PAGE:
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Towbar Electrics

There are a three different options available depending on what you are using the towbar for:

Single 7 Pin socket (12N)

12N 12S Wiring kit Bypass Relay 13 Pin Socket 12N

Twin 7 Pin Sockets (12N & 12S)

13 Pin Socket

Vehicle Specific Wiring Kit

Universal Wiring Kit (Bypass Relay or Buzzer)

This socket is a standard 'single electric' point which is required for most trailers and cycle carriers. The functions it provides are indicators, tail lights, brake lights and fog light.

These sockets, known as 'twin electrics' are usually fitted if you are towing an older caravan. The 12N (black) provides the road light functions and the 12S (grey) provides a reverse light feed, runs the fridge in the caravan and charges the battery whilst you are travelling.

This socket is also mainly used for newer caravans as it combines the two 7 pin 12N & 12S into one socket for convenience. Most modern caravans are now being manufactured with a 13 pin plug.

 

This socket can also be required for some bike racks and some new trailers. The advantage of this is the ability to have a reverse light on the trailer which is not standard with the traditional 12N 7 pin socket.

Once you have established which socket arrangement you need, you then have the choice between the type of wiring installed. There are two options:

A vehicle specific wiring kit connects into the existing wiring loom on the car. It is the equivalent to the kit a main dealer would install if they fitted the towbar.

 

These kits are not necessary on every vehicle, however we usually recommend this kit is fitted if the vehicle is still under manufacturer's warranty or if it has any built in towing related features such as Trailer Stability Program which are only activated by using this kit.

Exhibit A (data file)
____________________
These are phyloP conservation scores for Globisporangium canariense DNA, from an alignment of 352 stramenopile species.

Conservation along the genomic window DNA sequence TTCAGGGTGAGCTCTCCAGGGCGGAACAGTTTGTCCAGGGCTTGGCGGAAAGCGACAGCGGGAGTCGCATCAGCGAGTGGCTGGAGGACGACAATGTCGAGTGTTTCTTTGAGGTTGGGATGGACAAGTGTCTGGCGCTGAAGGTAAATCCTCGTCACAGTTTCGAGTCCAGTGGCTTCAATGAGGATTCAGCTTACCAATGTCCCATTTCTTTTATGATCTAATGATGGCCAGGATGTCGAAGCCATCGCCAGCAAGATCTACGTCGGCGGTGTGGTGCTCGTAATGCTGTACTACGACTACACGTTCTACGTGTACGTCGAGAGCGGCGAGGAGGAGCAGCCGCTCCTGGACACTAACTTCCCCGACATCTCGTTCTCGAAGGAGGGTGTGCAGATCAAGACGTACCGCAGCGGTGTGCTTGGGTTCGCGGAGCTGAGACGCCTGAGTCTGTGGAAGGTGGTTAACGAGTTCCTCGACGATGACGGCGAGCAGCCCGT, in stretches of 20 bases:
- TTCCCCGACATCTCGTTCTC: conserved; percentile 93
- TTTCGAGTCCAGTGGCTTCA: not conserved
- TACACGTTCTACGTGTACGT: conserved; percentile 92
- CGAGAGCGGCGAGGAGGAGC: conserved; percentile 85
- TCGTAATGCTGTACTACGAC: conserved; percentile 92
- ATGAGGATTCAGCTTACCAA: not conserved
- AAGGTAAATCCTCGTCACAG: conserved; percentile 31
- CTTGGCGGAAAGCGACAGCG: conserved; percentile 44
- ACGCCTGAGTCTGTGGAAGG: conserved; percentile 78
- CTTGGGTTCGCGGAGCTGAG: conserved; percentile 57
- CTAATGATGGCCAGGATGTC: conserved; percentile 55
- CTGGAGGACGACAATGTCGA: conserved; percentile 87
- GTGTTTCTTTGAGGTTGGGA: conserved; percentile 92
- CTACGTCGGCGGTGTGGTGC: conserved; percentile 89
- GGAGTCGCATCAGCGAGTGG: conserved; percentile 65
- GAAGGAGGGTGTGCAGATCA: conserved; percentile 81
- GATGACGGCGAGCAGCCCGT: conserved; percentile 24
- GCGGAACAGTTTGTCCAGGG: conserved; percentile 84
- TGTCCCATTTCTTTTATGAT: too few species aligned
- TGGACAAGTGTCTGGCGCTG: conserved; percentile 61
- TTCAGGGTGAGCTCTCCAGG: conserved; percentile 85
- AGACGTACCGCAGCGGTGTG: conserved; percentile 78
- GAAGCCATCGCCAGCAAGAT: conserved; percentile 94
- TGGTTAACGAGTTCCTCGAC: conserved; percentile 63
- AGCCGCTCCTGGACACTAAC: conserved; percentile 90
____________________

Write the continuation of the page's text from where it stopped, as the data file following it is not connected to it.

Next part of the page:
Bypass relays are used where the cars own lamp circuits cannot support their shadow circuits on the trailer or caravan. This may be because the circuit may not be rated to take the extra load of the trailer, or because the cars own bulb failure monitoring system might become confused with the extra load from the trailer lamps. In their simplest form, bypass relays operate by taking a signal current from the car’s lamp circuit, which then switches a relay and with it current to the equivalent circuit on the trailer from a supply derived directly from the car’s battery.

 

This relay is not designed for a particular vehicle and the light feeds need to be manually connected into. Although this is the cheaper option, it will not activate any towing related features as a vehicle specific kit would.

 

Most older vehicles do not require a vehicle specific kit or bypass relay, in which case the connections are made straight into the rear lights and a standard buzzer is connected across the indicator circuit as an audible alert of the indicator function on the trailer.

Step 1: Choosing which socket you need

Step 2: Choosing which wiring is installed

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